The brothers apparently became aware of the performance-enhancing potential of nitro from reading German text books on the operation of internal combustion engines on various fuels. Beginning in late 1947, they began testing their .61 engine using fuels containing nitromethane, which they were able to obtain locally from a Los Angeles supplier. The results were encouraging right from the start, although the use of nitro was initially found to pose some operational challenges. These however were soon overcome.
Ray Arden had been conducting parallel experiments in conjunction with his development of the commercial glowplug, and by early 1948 he had introduced a revolutionary new fuel called Arden Formula B, containing 37.5% nitro, 37.5% methanol and 25% castor oil. The Dooling brothers wasted no time at all in testing the effect of using this fuel in their new 61 engine. In a technical bulletin issued on March 4th,1948, the Doolings reported a significant performance gain for their .61 engine using Arden's new fuel. On the straight methanol/castor fuel for which it was originally designed, the engine reportedly delivered 1.5 BHP @ 15,600 rpm, while on Arden Formula B it developed 1.98 BHP @ 17,100 rpm, a 32% increase (and also a complete vindication of the performance claims which had been questioned by Ingram).
Following this success, the Dooling brothers began to supply their customers with nitro-based fuel for use in their own engines. It's interesting to note that in doing this they were actually ahead of the full-sized racing community. The legendary full-scale engine tuner Vic Edelbrock first became aware of the effects of nitro through the Dooling Brothers' fuel experiments. An acquaintance of Vic's, midget car racer Ed Haddad, had obtained a gallon can of nitro from the Doolings but gave it to Vic, saying that he wanted no part of it because it could blow up in one's face! Vic thought that this fear was over-rated and tried it out in one of his own full-sized racing engines, with very positive results.
Needing more nitro for his full-sized tests, Vic quizzed the Doolings regarding their source and learned that they had found a Los Angeles-area supplier who would sell nitro in 50-gallon barrels (!). Vic ordered 100 gallons the next day. He was the first tuner to use nitro in full-sized midget car racing (his driver in 1950 was the legendary Roger Ward), keeping his secret from his competitors for some time by "flavouring" his fuel to disguise the otherwise distinctive aroma! However, this couldn't last, and before long the use of nitro in full-size car racing was well established, as it remains today in certain categories.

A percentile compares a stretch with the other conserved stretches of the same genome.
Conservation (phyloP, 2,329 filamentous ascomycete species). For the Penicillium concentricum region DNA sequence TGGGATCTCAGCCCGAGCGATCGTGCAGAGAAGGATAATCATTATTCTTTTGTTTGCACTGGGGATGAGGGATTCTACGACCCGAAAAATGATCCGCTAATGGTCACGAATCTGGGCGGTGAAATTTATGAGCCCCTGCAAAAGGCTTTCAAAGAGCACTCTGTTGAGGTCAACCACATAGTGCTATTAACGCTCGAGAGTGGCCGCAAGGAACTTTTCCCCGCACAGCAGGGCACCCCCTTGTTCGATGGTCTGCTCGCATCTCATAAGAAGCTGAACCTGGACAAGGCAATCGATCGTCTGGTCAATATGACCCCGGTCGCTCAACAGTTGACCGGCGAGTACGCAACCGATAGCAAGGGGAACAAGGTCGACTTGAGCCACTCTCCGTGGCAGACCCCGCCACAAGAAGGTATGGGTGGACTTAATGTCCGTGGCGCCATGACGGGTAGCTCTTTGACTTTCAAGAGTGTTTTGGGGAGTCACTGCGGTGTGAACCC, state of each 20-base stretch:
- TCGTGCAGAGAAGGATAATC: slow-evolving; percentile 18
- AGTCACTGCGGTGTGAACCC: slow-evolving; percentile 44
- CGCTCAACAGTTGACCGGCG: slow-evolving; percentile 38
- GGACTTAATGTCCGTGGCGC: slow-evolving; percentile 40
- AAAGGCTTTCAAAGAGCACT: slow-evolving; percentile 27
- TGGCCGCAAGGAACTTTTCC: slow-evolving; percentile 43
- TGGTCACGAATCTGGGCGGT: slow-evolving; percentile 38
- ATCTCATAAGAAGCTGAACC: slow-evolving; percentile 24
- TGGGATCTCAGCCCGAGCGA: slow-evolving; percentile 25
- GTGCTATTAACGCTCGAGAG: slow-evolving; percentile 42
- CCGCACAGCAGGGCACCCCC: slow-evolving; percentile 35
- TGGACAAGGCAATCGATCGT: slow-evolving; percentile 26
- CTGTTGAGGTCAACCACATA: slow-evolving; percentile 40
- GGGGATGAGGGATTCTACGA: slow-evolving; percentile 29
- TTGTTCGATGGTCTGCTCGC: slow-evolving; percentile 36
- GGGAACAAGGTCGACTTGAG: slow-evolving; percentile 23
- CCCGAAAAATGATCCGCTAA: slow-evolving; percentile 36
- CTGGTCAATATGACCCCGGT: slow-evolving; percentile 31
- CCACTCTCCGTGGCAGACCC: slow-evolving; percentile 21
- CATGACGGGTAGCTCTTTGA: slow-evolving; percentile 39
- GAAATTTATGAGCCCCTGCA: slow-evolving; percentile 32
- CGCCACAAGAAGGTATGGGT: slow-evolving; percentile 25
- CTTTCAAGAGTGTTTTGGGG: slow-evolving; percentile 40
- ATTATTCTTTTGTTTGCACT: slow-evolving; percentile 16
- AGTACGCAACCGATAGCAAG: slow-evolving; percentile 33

The Dooling brothers continued their investigations into the use of nitro in model racing engines, combining these efforts with a detailed inquiry into the effects on performance of switching from spark to glow-plug ignition. The results obtained up to early 1949 were summarized by Edward G. Ingram in an article entitled "Present Day Motors" which appeared in the June 1949 issue of Model Airplane News. Even today, this brief article makes very interesting reading, particularly insofar as it illustrates the extremely well-focused and open-minded approach which the Doolings took to such research.
Naturally enough, the experiments were undertaken using the Dooling 61 as the test motor. The same engine was used for each test series, the only change being the form of ignition employed. The engine was tried on the same fuel and load using both forms of ignition and the results recorded. Following this, the amount of nitro in the fuel was adjusted and the tests repeated.
The first major finding from these tests was the fact that provided sufficient battery power could be supplied to the ignition system, the engine's performance on the bench using spark ignition was slightly superior to that obtained on glow-plug ignition using the same fuel. Looking back at this objectively from well over 60 years on, this isn't actually too hard to explain. Glow-plug ignition was still only a year old at this time, at least in its commercial guise, and modellers were still coming to grips with the challenges involved. Chief among these was the fact that with glow-plug ignition one surrendered any direct control over the ignition timing of the engine, at least during operation. Factors such as compression ratio, plug heat range, fuel composition and engine speed all affected ignition timing to some degree. By contrast, the use of spark ignition allowed for the precise timing of the ignition cycle even while the engine was running, an advantage shared of course by the variable-compression diesel.
Consequently, it was an extremely straightforward matter for the operator to optimize the ignition timing of a spark ignition engine, even while running. By contrast, with glow-plug ignition one was stuck with the timing resulting from all of the previously-mentioned factors for a given run. Modellers had yet to become fully conversant with the management of these factors, the Dooling brothers being no exceptions. Indeed, it was to clarify these management factors that many of these tests were undertaken.
Despite their findings which favoured spark ignition for all-out performance, the Doolings were objective enough to record their opinion that in the case of a model aircraft application the glow-plug's ability to shed the parasitic weight of the ignition system and thus make more power available to generate speed as opposed to lift probably gave it the edge. Moreover, the marginal ability of lightweight flight batteries to provide sufficient energy to the spark ignition system at high speeds doubtless reduced any in-flight performance edge which the spark ignition engine might otherwise have possessed.